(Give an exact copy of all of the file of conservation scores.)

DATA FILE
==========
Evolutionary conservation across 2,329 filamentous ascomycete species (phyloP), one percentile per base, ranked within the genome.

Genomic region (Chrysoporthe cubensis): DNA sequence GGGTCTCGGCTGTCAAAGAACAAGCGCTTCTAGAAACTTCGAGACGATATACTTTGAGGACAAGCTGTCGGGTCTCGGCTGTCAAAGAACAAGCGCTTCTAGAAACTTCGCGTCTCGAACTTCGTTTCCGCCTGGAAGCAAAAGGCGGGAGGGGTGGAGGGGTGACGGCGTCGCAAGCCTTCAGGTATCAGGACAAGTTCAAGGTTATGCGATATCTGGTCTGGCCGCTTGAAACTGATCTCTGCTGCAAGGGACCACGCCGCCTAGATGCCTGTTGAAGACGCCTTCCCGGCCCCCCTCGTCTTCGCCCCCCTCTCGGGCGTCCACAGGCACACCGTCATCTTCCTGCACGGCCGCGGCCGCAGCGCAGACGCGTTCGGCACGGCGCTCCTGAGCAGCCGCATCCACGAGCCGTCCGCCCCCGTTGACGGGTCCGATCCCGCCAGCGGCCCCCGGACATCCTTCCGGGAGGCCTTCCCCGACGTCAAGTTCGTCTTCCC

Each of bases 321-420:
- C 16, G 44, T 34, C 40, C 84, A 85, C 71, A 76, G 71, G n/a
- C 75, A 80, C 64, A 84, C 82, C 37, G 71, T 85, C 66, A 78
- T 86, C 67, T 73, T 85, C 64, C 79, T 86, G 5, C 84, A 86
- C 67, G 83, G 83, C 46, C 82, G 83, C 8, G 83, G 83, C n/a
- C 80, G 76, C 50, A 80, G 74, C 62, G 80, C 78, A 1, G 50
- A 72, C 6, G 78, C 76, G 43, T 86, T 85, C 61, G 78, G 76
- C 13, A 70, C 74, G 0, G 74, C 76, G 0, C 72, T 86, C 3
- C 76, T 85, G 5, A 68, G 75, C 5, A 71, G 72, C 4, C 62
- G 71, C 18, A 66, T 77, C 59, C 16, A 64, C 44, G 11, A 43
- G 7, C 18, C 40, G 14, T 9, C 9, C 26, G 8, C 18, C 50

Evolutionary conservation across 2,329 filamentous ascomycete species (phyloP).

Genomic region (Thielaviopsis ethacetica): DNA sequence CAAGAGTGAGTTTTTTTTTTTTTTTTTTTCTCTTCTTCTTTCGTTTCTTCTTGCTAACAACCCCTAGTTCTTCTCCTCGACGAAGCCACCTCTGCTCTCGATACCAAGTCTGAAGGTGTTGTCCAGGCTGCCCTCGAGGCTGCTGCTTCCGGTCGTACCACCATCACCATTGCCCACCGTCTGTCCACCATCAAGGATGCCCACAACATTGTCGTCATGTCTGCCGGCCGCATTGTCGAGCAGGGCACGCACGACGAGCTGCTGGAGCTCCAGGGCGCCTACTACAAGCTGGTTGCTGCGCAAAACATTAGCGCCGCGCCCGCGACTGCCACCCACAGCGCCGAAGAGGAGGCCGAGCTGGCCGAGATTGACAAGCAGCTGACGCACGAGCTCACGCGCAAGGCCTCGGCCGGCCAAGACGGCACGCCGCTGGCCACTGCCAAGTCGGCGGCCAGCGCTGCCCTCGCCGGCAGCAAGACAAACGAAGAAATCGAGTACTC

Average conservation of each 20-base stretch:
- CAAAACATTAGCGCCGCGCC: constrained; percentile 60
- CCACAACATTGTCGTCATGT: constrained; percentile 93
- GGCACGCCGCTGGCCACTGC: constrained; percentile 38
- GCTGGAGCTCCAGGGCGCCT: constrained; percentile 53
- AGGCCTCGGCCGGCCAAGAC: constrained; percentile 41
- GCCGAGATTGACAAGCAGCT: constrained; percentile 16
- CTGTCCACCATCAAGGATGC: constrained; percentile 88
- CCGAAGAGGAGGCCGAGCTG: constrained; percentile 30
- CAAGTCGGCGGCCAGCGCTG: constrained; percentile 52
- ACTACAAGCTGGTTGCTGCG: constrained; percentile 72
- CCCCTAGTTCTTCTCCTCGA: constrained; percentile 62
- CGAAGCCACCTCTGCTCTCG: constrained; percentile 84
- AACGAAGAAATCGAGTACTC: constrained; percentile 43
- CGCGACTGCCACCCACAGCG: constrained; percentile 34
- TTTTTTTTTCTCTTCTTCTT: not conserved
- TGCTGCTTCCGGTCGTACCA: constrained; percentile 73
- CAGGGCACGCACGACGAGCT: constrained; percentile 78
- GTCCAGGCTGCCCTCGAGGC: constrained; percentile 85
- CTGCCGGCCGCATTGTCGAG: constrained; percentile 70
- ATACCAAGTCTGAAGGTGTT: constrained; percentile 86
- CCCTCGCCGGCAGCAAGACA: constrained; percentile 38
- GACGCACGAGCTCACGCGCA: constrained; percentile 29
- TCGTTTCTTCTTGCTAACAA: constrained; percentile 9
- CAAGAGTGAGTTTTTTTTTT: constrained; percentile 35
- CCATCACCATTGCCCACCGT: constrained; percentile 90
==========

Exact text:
Evolutionary conservation across 2,329 filamentous ascomycete species (phyloP), one percentile per base, ranked within the genome.

Genomic region (Chrysoporthe cubensis): DNA sequence GGGTCTCGGCTGTCAAAGAACAAGCGCTTCTAGAAACTTCGAGACGATATACTTTGAGGACAAGCTGTCGGGTCTCGGCTGTCAAAGAACAAGCGCTTCTAGAAACTTCGCGTCTCGAACTTCGTTTCCGCCTGGAAGCAAAAGGCGGGAGGGGTGGAGGGGTGACGGCGTCGCAAGCCTTCAGGTATCAGGACAAGTTCAAGGTTATGCGATATCTGGTCTGGCCGCTTGAAACTGATCTCTGCTGCAAGGGACCACGCCGCCTAGATGCCTGTTGAAGACGCCTTCCCGGCCCCCCTCGTCTTCGCCCCCCTCTCGGGCGTCCACAGGCACACCGTCATCTTCCTGCACGGCCGCGGCCGCAGCGCAGACGCGTTCGGCACGGCGCTCCTGAGCAGCCGCATCCACGAGCCGTCCGCCCCCGTTGACGGGTCCGATCCCGCCAGCGGCCCCCGGACATCCTTCCGGGAGGCCTTCCCCGACGTCAAGTTCGTCTTCCC

Each of bases 321-420:
- C 16, G 44, T 34, C 40, C 84, A 85, C 71, A 76, G 71, G n/a
- C 75, A 80, C 64, A 84, C 82, C 37, G 71, T 85, C 66, A 78
- T 86, C 67, T 73, T 85, C 64, C 79, T 86, G 5, C 84, A 86
- C 67, G 83, G 83, C 46, C 82, G 83, C 8, G 83, G 83, C n/a
- C 80, G 76, C 50, A 80, G 74, C 62, G 80, C 78, A 1, G 50
- A 72, C 6, G 78, C 76, G 43, T 86, T 85, C 61, G 78, G 76
- C 13, A 70, C 74, G 0, G 74, C 76, G 0, C 72, T 86, C 3
- C 76, T 85, G 5, A 68, G 75, C 5, A 71, G 72, C 4, C 62
- G 71, C 18, A 66, T 77, C 59, C 16, A 64, C 44, G 11, A 43
- G 7, C 18, C 40, G 14, T 9, C 9, C 26, G 8, C 18, C 50

Evolutionary conservation across 2,329 filamentous ascomycete species (phyloP).

Genomic region (Thielaviopsis ethacetica): DNA sequence CAAGAGTGAGTTTTTTTTTTTTTTTTTTTCTCTTCTTCTTTCGTTTCTTCTTGCTAACAACCCCTAGTTCTTCTCCTCGACGAAGCCACCTCTGCTCTCGATACCAAGTCTGAAGGTGTTGTCCAGGCTGCCCTCGAGGCTGCTGCTTCCGGTCGTACCACCATCACCATTGCCCACCGTCTGTCCACCATCAAGGATGCCCACAACATTGTCGTCATGTCTGCCGGCCGCATTGTCGAGCAGGGCACGCACGACGAGCTGCTGGAGCTCCAGGGCGCCTACTACAAGCTGGTTGCTGCGCAAAACATTAGCGCCGCGCCCGCGACTGCCACCCACAGCGCCGAAGAGGAGGCCGAGCTGGCCGAGATTGACAAGCAGCTGACGCACGAGCTCACGCGCAAGGCCTCGGCCGGCCAAGACGGCACGCCGCTGGCCACTGCCAAGTCGGCGGCCAGCGCTGCCCTCGCCGGCAGCAAGACAAACGAAGAAATCGAGTACTC

Average conservation of each 20-base stretch:
- CAAAACATTAGCGCCGCGCC: constrained; percentile 60
- CCACAACATTGTCGTCATGT: constrained; percentile 93
- GGCACGCCGCTGGCCACTGC: constrained; percentile 38
- GCTGGAGCTCCAGGGCGCCT: constrained; percentile 53
- AGGCCTCGGCCGGCCAAGAC: constrained; percentile 41
- GCCGAGATTGACAAGCAGCT: constrained; percentile 16
- CTGTCCACCATCAAGGATGC: constrained; percentile 88
- CCGAAGAGGAGGCCGAGCTG: constrained; percentile 30
- CAAGTCGGCGGCCAGCGCTG: constrained; percentile 52
- ACTACAAGCTGGTTGCTGCG: constrained; percentile 72
- CCCCTAGTTCTTCTCCTCGA: constrained; percentile 62
- CGAAGCCACCTCTGCTCTCG: constrained; percentile 84
- AACGAAGAAATCGAGTACTC: constrained; percentile 43
- CGCGACTGCCACCCACAGCG: constrained; percentile 34
- TTTTTTTTTCTCTTCTTCTT: not conserved
- TGCTGCTTCCGGTCGTACCA: constrained; percentile 73
- CAGGGCACGCACGACGAGCT: constrained; percentile 78
- GTCCAGGCTGCCCTCGAGGC: constrained; percentile 85
- CTGCCGGCCGCATTGTCGAG: constrained; percentile 70
- ATACCAAGTCTGAAGGTGTT: constrained; percentile 86
- CCCTCGCCGGCAGCAAGACA: constrained; percentile 38
- GACGCACGAGCTCACGCGCA: constrained; percentile 29
- TCGTTTCTTCTTGCTAACAA: constrained; percentile 9
- CAAGAGTGAGTTTTTTTTTT: constrained; percentile 35
- CCATCACCATTGCCCACCGT: constrained; percentile 90